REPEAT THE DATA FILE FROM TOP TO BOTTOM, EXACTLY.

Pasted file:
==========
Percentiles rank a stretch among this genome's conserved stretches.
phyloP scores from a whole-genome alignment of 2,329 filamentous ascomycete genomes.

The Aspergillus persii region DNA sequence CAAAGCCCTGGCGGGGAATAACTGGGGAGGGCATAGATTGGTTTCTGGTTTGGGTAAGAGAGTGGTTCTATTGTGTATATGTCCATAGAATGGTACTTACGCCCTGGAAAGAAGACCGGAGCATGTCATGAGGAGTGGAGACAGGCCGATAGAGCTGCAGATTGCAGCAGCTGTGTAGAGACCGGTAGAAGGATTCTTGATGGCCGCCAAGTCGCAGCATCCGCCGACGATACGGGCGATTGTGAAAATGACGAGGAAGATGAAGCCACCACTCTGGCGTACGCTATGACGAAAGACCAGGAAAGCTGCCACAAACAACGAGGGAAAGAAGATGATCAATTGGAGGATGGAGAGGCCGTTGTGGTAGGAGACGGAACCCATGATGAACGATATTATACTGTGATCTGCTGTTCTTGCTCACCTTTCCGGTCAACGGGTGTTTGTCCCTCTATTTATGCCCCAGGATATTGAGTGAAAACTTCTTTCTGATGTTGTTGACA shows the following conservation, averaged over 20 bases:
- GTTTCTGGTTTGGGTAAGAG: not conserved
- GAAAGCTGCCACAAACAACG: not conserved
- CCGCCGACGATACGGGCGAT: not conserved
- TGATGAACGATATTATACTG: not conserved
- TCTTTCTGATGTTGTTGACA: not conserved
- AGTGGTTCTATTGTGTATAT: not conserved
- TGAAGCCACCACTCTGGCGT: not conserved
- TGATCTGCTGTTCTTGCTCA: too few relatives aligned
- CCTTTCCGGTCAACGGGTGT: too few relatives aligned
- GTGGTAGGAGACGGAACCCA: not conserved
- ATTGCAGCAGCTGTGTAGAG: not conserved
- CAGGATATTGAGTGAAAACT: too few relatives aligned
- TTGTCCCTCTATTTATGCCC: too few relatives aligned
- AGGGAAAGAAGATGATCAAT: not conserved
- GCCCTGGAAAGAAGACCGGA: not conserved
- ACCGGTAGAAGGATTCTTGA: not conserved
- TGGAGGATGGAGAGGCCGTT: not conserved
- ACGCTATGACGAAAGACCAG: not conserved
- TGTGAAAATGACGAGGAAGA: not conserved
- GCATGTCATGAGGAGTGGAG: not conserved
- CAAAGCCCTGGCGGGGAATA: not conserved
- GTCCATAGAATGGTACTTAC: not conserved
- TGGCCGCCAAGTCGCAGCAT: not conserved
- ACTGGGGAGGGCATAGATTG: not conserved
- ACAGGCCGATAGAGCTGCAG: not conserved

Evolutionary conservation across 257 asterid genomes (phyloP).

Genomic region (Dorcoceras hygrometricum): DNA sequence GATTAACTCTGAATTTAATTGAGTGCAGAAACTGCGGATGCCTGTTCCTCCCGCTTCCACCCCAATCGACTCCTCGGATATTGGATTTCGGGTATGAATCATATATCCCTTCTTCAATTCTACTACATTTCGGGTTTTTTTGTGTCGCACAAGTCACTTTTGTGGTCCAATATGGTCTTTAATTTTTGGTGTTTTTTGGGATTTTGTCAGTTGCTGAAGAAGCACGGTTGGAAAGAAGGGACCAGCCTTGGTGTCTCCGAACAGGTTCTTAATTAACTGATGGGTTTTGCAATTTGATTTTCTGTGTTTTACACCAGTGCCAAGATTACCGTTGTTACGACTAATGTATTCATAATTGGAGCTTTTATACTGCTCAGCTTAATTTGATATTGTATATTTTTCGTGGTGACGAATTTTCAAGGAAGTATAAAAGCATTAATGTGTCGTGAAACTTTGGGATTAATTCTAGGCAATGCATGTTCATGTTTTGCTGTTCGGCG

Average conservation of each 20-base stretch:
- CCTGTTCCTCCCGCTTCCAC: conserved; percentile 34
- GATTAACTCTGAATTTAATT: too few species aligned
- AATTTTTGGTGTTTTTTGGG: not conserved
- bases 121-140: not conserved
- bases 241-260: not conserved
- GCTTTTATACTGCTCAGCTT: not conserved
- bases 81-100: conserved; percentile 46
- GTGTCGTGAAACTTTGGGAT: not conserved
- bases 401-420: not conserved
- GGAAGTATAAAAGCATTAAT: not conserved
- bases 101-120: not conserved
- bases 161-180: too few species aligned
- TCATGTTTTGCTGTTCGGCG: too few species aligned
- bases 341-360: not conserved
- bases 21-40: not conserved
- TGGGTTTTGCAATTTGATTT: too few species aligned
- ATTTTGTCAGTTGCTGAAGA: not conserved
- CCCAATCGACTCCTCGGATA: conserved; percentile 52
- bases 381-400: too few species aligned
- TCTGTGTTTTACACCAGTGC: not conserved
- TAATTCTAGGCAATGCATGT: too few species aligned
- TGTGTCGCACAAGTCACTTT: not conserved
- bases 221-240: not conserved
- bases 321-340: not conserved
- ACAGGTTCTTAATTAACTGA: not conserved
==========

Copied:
Percentiles rank a stretch among this genome's conserved stretches.
phyloP scores from a whole-genome alignment of 2,329 filamentous ascomycete genomes.

The Aspergillus persii region DNA sequence CAAAGCCCTGGCGGGGAATAACTGGGGAGGGCATAGATTGGTTTCTGGTTTGGGTAAGAGAGTGGTTCTATTGTGTATATGTCCATAGAATGGTACTTACGCCCTGGAAAGAAGACCGGAGCATGTCATGAGGAGTGGAGACAGGCCGATAGAGCTGCAGATTGCAGCAGCTGTGTAGAGACCGGTAGAAGGATTCTTGATGGCCGCCAAGTCGCAGCATCCGCCGACGATACGGGCGATTGTGAAAATGACGAGGAAGATGAAGCCACCACTCTGGCGTACGCTATGACGAAAGACCAGGAAAGCTGCCACAAACAACGAGGGAAAGAAGATGATCAATTGGAGGATGGAGAGGCCGTTGTGGTAGGAGACGGAACCCATGATGAACGATATTATACTGTGATCTGCTGTTCTTGCTCACCTTTCCGGTCAACGGGTGTTTGTCCCTCTATTTATGCCCCAGGATATTGAGTGAAAACTTCTTTCTGATGTTGTTGACA shows the following conservation, averaged over 20 bases:
- GTTTCTGGTTTGGGTAAGAG: not conserved
- GAAAGCTGCCACAAACAACG: not conserved
- CCGCCGACGATACGGGCGAT: not conserved
- TGATGAACGATATTATACTG: not conserved
- TCTTTCTGATGTTGTTGACA: not conserved
- AGTGGTTCTATTGTGTATAT: not conserved
- TGAAGCCACCACTCTGGCGT: not conserved
- TGATCTGCTGTTCTTGCTCA: too few relatives aligned
- CCTTTCCGGTCAACGGGTGT: too few relatives aligned
- GTGGTAGGAGACGGAACCCA: not conserved
- ATTGCAGCAGCTGTGTAGAG: not conserved
- CAGGATATTGAGTGAAAACT: too few relatives aligned
- TTGTCCCTCTATTTATGCCC: too few relatives aligned
- AGGGAAAGAAGATGATCAAT: not conserved
- GCCCTGGAAAGAAGACCGGA: not conserved
- ACCGGTAGAAGGATTCTTGA: not conserved
- TGGAGGATGGAGAGGCCGTT: not conserved
- ACGCTATGACGAAAGACCAG: not conserved
- TGTGAAAATGACGAGGAAGA: not conserved
- GCATGTCATGAGGAGTGGAG: not conserved
- CAAAGCCCTGGCGGGGAATA: not conserved
- GTCCATAGAATGGTACTTAC: not conserved
- TGGCCGCCAAGTCGCAGCAT: not conserved
- ACTGGGGAGGGCATAGATTG: not conserved
- ACAGGCCGATAGAGCTGCAG: not conserved

Evolutionary conservation across 257 asterid genomes (phyloP).

Genomic region (Dorcoceras hygrometricum): DNA sequence GATTAACTCTGAATTTAATTGAGTGCAGAAACTGCGGATGCCTGTTCCTCCCGCTTCCACCCCAATCGACTCCTCGGATATTGGATTTCGGGTATGAATCATATATCCCTTCTTCAATTCTACTACATTTCGGGTTTTTTTGTGTCGCACAAGTCACTTTTGTGGTCCAATATGGTCTTTAATTTTTGGTGTTTTTTGGGATTTTGTCAGTTGCTGAAGAAGCACGGTTGGAAAGAAGGGACCAGCCTTGGTGTCTCCGAACAGGTTCTTAATTAACTGATGGGTTTTGCAATTTGATTTTCTGTGTTTTACACCAGTGCCAAGATTACCGTTGTTACGACTAATGTATTCATAATTGGAGCTTTTATACTGCTCAGCTTAATTTGATATTGTATATTTTTCGTGGTGACGAATTTTCAAGGAAGTATAAAAGCATTAATGTGTCGTGAAACTTTGGGATTAATTCTAGGCAATGCATGTTCATGTTTTGCTGTTCGGCG

Average conservation of each 20-base stretch:
- CCTGTTCCTCCCGCTTCCAC: conserved; percentile 34
- GATTAACTCTGAATTTAATT: too few species aligned
- AATTTTTGGTGTTTTTTGGG: not conserved
- bases 121-140: not conserved
- bases 241-260: not conserved
- GCTTTTATACTGCTCAGCTT: not conserved
- bases 81-100: conserved; percentile 46
- GTGTCGTGAAACTTTGGGAT: not conserved
- bases 401-420: not conserved
- GGAAGTATAAAAGCATTAAT: not conserved
- bases 101-120: not conserved
- bases 161-180: too few species aligned
- TCATGTTTTGCTGTTCGGCG: too few species aligned
- bases 341-360: not conserved
- bases 21-40: not conserved
- TGGGTTTTGCAATTTGATTT: too few species aligned
- ATTTTGTCAGTTGCTGAAGA: not conserved
- CCCAATCGACTCCTCGGATA: conserved; percentile 52
- bases 381-400: too few species aligned
- TCTGTGTTTTACACCAGTGC: not conserved
- TAATTCTAGGCAATGCATGT: too few species aligned
- TGTGTCGCACAAGTCACTTT: not conserved
- bases 221-240: not conserved
- bases 321-340: not conserved
- ACAGGTTCTTAATTAACTGA: not conserved